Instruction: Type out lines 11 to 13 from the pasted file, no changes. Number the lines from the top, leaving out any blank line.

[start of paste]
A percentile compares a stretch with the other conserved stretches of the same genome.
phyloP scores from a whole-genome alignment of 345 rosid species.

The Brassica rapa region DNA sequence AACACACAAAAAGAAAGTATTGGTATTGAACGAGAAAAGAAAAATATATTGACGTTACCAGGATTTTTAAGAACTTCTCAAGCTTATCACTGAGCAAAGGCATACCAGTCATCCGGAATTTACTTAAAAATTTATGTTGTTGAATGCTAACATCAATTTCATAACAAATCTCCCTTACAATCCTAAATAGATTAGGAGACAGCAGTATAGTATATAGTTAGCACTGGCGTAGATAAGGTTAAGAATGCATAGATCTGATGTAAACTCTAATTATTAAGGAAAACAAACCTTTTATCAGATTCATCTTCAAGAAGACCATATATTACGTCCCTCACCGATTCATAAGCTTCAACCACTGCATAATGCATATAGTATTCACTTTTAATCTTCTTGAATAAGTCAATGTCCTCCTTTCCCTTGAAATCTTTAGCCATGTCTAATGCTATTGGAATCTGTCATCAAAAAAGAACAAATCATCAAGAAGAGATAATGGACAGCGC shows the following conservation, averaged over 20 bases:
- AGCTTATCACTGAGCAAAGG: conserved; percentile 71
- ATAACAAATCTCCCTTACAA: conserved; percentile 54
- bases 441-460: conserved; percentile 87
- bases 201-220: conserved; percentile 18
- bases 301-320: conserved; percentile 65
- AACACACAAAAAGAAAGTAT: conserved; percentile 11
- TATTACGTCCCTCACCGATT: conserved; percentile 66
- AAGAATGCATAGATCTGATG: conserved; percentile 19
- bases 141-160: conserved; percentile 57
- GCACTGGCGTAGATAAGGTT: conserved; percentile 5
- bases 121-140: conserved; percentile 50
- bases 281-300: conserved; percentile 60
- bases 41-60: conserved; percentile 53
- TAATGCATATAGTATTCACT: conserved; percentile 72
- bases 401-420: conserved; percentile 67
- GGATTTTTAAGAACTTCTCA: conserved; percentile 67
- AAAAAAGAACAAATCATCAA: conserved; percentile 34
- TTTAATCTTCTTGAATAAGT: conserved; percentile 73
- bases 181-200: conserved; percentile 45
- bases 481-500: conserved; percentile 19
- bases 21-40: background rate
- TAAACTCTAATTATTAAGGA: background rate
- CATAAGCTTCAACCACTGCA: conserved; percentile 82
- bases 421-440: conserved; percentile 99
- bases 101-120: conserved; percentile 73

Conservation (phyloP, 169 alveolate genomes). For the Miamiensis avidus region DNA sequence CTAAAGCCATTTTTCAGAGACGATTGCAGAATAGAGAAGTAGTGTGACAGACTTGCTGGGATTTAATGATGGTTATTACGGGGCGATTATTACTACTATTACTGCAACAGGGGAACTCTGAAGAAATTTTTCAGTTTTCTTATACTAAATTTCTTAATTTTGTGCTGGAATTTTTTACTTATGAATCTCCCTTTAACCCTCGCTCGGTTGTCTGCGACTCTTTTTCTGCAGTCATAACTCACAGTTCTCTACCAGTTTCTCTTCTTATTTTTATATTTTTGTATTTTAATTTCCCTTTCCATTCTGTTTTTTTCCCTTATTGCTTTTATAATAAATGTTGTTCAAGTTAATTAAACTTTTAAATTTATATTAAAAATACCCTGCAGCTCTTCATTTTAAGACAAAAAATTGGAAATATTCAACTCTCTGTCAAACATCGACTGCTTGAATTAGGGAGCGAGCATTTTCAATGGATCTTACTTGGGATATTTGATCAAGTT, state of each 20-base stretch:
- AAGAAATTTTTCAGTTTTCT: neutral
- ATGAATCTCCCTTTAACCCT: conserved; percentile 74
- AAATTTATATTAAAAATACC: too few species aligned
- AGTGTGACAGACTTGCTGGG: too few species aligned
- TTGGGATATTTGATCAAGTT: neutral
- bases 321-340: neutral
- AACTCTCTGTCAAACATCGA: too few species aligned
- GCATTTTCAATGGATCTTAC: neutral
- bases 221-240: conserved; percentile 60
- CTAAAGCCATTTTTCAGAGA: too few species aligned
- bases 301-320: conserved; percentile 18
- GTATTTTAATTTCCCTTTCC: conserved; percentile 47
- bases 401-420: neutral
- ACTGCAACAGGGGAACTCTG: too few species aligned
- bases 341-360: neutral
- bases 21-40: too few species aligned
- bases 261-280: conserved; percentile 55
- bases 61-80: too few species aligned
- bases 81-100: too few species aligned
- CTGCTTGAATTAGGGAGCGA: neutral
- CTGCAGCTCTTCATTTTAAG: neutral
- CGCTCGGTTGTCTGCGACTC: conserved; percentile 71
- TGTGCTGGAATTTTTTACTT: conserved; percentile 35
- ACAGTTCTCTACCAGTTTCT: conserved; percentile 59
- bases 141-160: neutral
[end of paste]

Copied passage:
- AAGAATGCATAGATCTGATG: conserved; percentile 19
- bases 141-160: conserved; percentile 57
- GCACTGGCGTAGATAAGGTT: conserved; percentile 5